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  • Writer's pictureTucker Bryant

Limiting beliefs and what we offer our audiences

Updated: Mar 24, 2023

Spoiler warning for In and of Itself.

This week, at the recommendation of the great Jay Acunzo, I watched Derek DelGaudio’s show In and of Itself. It’s a stunning hybrid of storytelling, experience design, and an ineffable but truly magical third ingredient that amounts to something like… transcendental connection…???

Yeah, I know... the term needs some work.

That ingredient of the show was the one that stunned me the most, though, and I think is the main reason I’ve spent most of the 18 waking hours that have passed since I finished the show thinking about it in some form.

DelGaudio’s show was a treatise on the shortcomings of our popular paths toward identity construction, and an ode to the profound meaning and fulfillment we can offer others when we are able to see them as they wish to be seen without being hampered by prejudices that our obsession with labels thrusts upon us.

Before the show starts and out of DelGaudio’s sight, each audience member picks a card from a wall of hundreds (thousands?) that makes a declarative statement about their identity; they said things like “I am a mother,” “I am a receptionist,” “I am an idiot,” etc.

At the end of the show, DelGaudio acknowledges that most people in the audience likely chose their identity card without giving it too much thought, opting instead to “have fun” with the task by choosing something one of the less-likely-to-be-applicable cards like “I am an idiot.” But he then asks those few audience members who chose their cards based on a true connection to what was written on them, and one by one, he looks them in the eye, and tells them what he sees – which, in every instance, was exactly what had been written on the cards the attendees chose.

Unsurprisingly, the reactions were intense and encompassed a range of awe, glee, and in some cases, sadness. But it was clear that each of the attendees DelGaudio “saw” in this way – from “the good time” to “nobody” – felt a deep gratitude at having been recognized as the people they saw themselves but may not regularly be affirmed as. And the reception of this form-bending take on the theater show really drove home how impactful these sorts of disruptions to the status quo can be when they nourish some core human need.

Another example from In and of Itself: about 15% of the way through the performance, DelGaudio asked for a volunteer who would be willing to leave the show early and return tomorrow. The volunteer who was selected was given a hulking book by another attendee – the one who had been kicked out of yesterday’s show – that was full of others’ writings. They were then instructed to leave the show and write in the book how they imagined the show would end. The show now becomes collaborative, and it takes place beyond the theater where it started.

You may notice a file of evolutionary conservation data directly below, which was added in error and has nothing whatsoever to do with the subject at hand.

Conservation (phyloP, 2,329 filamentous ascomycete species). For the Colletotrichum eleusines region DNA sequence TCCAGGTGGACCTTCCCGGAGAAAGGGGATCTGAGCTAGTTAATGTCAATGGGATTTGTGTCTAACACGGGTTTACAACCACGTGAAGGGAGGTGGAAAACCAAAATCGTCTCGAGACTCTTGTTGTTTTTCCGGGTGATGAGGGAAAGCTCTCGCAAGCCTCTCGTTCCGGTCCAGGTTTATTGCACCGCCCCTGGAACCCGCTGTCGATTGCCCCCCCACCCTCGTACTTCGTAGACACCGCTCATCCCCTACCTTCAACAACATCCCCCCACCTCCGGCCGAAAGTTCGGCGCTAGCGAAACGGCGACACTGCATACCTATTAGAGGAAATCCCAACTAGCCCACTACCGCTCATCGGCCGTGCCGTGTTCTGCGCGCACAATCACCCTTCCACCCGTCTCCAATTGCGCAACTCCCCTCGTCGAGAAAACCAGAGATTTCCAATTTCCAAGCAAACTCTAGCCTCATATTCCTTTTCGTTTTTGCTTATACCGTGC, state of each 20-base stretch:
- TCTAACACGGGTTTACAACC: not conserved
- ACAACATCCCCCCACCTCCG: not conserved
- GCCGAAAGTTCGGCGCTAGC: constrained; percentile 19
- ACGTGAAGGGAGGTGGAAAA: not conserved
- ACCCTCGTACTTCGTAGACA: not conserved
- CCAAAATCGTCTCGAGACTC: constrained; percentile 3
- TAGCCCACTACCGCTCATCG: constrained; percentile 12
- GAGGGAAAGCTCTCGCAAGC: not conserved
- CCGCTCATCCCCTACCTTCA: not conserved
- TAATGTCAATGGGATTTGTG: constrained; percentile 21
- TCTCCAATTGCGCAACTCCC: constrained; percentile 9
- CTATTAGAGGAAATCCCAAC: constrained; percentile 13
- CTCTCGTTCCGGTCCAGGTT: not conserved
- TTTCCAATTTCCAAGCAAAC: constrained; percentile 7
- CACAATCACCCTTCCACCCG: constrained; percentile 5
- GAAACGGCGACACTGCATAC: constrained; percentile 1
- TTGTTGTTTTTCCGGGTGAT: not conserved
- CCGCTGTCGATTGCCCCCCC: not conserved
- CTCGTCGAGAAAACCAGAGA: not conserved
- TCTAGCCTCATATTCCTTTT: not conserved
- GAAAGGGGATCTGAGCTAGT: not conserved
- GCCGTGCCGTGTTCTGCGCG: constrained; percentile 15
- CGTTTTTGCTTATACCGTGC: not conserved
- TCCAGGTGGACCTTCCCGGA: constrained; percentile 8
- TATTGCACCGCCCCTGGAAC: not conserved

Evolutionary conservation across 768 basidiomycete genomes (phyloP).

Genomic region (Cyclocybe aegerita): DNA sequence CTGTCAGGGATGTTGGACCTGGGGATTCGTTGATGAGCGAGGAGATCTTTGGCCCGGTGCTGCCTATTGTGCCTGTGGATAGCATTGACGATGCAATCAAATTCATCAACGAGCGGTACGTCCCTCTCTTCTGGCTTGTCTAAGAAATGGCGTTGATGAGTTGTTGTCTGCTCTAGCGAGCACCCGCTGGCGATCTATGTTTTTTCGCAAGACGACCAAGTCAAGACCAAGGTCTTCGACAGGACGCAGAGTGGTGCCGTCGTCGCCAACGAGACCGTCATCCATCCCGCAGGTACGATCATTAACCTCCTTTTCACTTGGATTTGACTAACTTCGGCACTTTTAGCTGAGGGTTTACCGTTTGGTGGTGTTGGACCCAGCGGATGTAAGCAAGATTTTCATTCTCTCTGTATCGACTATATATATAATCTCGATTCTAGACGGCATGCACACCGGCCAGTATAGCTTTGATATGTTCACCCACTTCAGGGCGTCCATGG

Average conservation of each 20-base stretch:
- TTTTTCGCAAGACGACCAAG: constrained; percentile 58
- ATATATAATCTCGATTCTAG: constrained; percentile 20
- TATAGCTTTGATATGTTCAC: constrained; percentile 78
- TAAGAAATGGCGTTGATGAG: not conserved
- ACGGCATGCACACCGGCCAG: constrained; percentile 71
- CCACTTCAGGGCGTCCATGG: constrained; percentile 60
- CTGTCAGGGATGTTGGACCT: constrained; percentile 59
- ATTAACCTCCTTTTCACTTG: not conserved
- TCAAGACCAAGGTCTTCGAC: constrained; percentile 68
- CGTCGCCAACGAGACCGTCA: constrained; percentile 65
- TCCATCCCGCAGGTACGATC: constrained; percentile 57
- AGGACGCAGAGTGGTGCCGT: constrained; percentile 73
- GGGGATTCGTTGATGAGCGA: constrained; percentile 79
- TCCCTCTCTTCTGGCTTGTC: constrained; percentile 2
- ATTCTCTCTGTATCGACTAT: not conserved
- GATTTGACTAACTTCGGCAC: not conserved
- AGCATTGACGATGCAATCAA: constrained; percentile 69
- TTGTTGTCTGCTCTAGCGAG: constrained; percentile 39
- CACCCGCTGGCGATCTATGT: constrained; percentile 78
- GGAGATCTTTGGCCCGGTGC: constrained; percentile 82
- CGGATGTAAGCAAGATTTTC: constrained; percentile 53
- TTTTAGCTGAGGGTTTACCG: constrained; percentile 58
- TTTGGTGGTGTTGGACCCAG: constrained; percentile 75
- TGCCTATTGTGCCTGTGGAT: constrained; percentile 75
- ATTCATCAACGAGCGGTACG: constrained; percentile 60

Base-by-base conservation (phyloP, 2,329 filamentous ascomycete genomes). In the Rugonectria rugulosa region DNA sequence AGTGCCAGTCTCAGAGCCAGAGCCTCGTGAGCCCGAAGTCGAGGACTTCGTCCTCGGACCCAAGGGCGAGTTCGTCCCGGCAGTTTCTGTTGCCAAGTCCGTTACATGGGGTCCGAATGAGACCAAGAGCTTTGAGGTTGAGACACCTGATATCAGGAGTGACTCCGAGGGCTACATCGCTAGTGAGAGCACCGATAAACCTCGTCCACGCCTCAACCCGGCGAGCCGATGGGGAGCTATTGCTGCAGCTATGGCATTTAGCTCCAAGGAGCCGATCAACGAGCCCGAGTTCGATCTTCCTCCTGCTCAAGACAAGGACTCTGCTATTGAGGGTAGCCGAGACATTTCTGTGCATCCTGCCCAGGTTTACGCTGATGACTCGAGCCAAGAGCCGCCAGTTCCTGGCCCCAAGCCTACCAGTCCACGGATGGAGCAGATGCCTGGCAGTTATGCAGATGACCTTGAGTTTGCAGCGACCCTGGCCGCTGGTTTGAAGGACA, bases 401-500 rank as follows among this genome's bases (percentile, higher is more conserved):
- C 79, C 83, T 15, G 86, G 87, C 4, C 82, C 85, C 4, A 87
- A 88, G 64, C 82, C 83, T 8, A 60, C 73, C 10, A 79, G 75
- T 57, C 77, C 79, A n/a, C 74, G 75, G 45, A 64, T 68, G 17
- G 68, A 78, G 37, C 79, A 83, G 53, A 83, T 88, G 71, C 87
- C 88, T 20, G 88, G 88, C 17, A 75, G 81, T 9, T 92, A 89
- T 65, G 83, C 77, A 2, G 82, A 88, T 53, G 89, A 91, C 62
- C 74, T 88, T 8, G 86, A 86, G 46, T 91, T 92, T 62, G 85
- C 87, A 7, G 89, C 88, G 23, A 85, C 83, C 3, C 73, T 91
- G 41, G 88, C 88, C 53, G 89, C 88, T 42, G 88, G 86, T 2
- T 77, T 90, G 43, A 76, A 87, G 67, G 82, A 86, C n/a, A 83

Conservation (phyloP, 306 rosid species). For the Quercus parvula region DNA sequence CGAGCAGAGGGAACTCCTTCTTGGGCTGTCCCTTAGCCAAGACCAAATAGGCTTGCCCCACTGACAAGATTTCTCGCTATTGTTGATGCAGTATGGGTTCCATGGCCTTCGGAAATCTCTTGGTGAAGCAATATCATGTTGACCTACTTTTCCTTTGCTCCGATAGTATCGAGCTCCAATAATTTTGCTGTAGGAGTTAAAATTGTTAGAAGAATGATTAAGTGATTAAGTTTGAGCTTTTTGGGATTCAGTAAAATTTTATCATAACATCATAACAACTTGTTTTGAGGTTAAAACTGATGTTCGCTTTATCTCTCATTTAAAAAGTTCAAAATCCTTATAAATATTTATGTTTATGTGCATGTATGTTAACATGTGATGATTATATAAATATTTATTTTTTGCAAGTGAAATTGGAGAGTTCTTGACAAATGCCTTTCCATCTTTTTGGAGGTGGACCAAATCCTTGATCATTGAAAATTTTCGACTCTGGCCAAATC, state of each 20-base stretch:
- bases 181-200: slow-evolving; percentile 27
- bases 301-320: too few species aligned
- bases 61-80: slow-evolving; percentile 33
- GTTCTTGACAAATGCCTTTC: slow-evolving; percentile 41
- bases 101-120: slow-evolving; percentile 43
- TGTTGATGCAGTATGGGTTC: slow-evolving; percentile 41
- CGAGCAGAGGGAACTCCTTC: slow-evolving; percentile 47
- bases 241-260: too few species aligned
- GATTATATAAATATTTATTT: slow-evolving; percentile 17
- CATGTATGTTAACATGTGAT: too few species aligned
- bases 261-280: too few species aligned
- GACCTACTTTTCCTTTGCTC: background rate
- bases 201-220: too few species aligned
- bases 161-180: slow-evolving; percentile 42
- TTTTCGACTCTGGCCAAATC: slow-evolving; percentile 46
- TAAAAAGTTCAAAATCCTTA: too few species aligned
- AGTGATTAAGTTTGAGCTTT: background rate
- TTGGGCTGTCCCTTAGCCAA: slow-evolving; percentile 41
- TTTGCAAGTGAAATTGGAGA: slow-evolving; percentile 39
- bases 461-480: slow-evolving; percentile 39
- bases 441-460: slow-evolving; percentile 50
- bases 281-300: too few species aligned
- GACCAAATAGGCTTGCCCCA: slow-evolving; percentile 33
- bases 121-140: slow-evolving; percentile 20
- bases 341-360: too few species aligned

I have a feeling that paragraph felt like it made no sense to anyone but me and anyone who’s already seen the show. But I mean, shame on you if you’re reading this without having watched that phenomenal work of art first!


The part of my work that people see happens on stages. And typically, it’s a pretty unilateral experience: I speak, I perform, and the audience listens. But In and of Itself has me wondering just how much more meaningful my work – and your work? – could be if we committed to breaking the format in order to deliver something that gets closer to these core needs that all human beings have.

As someone who speaks about the intersection between art and innovation, it amazes me how a show like In and of Itself is able to reveal how many more ways there are to mess with what we produce and how we live than are readily apparent. Most of the insights I share most obviously apply to how we approach our relationships, our routines, and our ambitions. But it’s incredibly easy for us to become those fish that are unaware of the water we’re swimming in.

My homework for myself is to explore how I might create an experience that breaks the unilateral and contained format of the typical keynote. Maybe one that unites audiences from different engagements; maybe one that finds some way to continue itself when my sixty minutes are up.

My homework for you is to try to explore how you might do the same.

If you’re a marketer, what assumptions are you making about the limitations of an email campaign, and how might you reach closer towards the part of your users that makes them feel human?

If you’re an executive, what assumptions are you making about where a leader must “sit” relative to the people they lead? How might you more closely integrate those people into a single part of your decision-making process that offers them more meaningful autonomy and/or contribution?

If you’re a spouse or partner, what assumptions do you make about what your relationship “is not” simply because of the dynamic you’ve built to date? What do you refrain from sharing or proposing? And what might be waiting for you on the other door of those explorations?

Enough rambling from me. I’m off to noodle on my homework some more.

Go watch In and of Itself.

And then, show someone that you see them.

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